While we have identified various sociodemographic variables as factors which modulate vulnerability to menopausal symptoms, no studies (to my knowledge) have looked at how a history of intimate partner violence (IPV) or other traumatic exposures may affect susceptibility to menopausal symptoms.
A recent study looked at menopausal symptoms in 2,016 women (40 to 80 years of age) who were participating in the Reproductive Risks of Incontinence Study at Kaiser. In this cohort, 21.0% of the women reported a lifetime history of emotional IPV, 15.7% reported a history of physical IPV, 14.3% reported both emotional and physical IPV, and 19.0% reported a history of sexual assault. Overall, 22.5% of the women met criteria for clinically significant symptoms of PTSD.
After adjusting for age, race/ethnicity, educational level, body mass index, menopause status, hormone therapy, and parity, the researchers observed an association between history of trauma and increased risk for menopausal symptoms. A history of IPV and/or sexual assault increased risk of menopausal symptoms; however, this association was the most pronounced in those women with exposure to trauma which was associated with PTSD symptoms.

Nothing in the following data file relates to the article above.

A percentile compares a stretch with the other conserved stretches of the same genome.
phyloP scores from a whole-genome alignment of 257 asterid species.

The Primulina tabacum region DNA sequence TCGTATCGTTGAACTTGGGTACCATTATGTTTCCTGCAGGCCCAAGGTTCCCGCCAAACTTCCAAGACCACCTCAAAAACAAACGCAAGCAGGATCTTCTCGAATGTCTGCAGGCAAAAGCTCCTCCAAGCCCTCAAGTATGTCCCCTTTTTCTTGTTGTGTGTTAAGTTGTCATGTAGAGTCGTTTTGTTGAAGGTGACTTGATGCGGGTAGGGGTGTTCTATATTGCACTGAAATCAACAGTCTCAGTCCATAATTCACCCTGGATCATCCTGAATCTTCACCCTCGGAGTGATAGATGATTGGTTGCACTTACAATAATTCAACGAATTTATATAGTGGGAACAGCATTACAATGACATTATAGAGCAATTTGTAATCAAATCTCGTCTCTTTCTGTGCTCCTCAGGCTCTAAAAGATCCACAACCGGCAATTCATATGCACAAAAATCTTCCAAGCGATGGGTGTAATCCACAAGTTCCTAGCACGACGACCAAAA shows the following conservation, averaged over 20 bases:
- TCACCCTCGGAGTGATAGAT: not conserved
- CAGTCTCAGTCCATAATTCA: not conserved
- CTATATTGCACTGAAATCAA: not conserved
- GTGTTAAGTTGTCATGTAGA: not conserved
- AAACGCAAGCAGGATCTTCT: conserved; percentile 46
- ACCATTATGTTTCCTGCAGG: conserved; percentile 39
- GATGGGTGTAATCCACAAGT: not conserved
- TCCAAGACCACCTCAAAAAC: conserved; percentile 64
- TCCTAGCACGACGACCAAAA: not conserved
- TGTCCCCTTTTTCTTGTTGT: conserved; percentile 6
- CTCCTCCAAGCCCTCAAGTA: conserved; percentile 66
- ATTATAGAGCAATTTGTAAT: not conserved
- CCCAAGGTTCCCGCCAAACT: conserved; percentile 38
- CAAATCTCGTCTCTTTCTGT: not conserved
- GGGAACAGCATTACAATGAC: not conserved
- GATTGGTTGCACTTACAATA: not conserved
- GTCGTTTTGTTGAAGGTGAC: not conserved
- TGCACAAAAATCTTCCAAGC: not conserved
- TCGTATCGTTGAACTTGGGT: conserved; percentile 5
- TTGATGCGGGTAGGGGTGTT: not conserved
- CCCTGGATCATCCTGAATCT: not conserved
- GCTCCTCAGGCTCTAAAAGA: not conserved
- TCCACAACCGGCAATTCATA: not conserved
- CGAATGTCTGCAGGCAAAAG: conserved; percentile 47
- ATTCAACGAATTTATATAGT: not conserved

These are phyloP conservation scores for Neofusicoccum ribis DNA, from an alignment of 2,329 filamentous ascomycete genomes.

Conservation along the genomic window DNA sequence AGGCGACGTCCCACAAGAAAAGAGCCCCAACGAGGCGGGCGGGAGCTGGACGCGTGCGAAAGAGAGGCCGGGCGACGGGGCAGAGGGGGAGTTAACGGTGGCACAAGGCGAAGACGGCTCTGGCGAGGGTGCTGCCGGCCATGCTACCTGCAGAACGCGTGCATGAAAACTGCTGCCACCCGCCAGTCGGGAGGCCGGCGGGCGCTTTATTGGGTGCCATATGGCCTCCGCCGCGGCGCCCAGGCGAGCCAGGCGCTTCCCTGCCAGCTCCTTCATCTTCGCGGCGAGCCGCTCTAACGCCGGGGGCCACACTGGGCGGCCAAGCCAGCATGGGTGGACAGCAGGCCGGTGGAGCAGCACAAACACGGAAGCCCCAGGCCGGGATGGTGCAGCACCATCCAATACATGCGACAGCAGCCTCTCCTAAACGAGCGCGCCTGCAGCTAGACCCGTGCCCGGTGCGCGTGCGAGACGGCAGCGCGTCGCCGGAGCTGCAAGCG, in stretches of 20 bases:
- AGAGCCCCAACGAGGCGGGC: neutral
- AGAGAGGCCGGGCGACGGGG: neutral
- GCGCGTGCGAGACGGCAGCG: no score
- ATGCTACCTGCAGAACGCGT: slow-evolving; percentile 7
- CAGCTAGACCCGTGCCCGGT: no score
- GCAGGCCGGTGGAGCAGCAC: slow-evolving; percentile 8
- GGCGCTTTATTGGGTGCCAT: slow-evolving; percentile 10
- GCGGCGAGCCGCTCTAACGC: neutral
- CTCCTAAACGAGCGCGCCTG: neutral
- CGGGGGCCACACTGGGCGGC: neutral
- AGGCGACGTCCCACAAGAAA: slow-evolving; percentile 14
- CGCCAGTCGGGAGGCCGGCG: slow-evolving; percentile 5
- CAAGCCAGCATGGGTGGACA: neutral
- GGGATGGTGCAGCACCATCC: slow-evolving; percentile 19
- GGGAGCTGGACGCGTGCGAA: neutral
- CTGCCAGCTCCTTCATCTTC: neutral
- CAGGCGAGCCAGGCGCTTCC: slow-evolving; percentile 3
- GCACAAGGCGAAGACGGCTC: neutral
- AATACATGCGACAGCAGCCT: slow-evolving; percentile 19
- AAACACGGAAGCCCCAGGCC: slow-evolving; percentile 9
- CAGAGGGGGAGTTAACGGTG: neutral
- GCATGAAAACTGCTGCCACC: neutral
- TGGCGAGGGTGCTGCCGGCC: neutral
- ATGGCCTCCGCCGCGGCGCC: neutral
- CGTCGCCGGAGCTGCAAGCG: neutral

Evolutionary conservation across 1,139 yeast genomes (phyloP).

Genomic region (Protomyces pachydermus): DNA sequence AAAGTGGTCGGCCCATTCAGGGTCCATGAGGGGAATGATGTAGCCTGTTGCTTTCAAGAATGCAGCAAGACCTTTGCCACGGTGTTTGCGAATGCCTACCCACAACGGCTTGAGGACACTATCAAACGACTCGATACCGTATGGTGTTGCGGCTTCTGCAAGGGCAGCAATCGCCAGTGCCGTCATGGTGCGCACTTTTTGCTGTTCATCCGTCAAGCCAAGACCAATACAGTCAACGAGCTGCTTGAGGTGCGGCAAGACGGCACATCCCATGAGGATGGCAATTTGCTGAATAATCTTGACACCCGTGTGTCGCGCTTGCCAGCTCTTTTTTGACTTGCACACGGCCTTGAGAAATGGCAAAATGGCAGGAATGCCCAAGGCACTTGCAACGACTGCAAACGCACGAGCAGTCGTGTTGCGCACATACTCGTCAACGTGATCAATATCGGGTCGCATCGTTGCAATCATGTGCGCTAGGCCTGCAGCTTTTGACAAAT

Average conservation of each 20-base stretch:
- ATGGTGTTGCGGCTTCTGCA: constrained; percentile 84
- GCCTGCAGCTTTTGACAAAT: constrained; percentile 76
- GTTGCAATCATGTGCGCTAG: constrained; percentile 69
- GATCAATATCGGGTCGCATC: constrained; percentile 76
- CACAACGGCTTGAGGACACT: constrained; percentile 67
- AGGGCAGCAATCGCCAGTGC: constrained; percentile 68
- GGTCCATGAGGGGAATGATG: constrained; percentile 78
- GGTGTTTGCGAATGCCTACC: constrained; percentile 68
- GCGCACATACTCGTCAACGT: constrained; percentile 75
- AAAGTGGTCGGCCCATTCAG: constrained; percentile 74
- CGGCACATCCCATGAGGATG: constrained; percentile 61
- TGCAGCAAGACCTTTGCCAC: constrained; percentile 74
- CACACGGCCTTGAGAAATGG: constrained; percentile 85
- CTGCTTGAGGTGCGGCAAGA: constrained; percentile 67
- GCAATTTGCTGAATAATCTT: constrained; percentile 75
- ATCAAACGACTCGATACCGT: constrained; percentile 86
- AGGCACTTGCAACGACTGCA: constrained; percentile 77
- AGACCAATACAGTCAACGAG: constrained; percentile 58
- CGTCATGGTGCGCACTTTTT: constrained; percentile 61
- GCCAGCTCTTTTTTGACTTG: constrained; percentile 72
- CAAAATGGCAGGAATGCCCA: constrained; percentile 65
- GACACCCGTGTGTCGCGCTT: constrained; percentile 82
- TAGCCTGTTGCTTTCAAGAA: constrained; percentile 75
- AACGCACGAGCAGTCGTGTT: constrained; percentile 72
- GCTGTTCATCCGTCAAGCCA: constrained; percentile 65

Women with PTSD had an increased risk of menopausal symptoms, including sleep difficulties (odds ratio [OR], 3.02; 95% CI, 2.22-4.09), vasomotor symptoms (hot flashes OR, 1.69; 95% CI, 1.34-2.12; night sweats OR, 1.72; 95% CI, 1.37-2.15), and vaginal symptoms (vaginal dryness: OR, 1.73; vaginal irritation: OR, 2.20; pain with intercourse: OR, 2.16).
It is surprising that such a high proportion of the women (22.5%) have PTSD. If a significant proportion of women who experience menopausal symptoms also experience PTSD symptoms, it is imperative that we ask midlife women about their trauma history and consider trauma-oriented mental health services, if indicated.
Gibson CJ, Huang AJ, McCaw B, Subak LL, Thom DH, Van Den Eeden SK. JAMA Intern Med. 2018 Nov 19.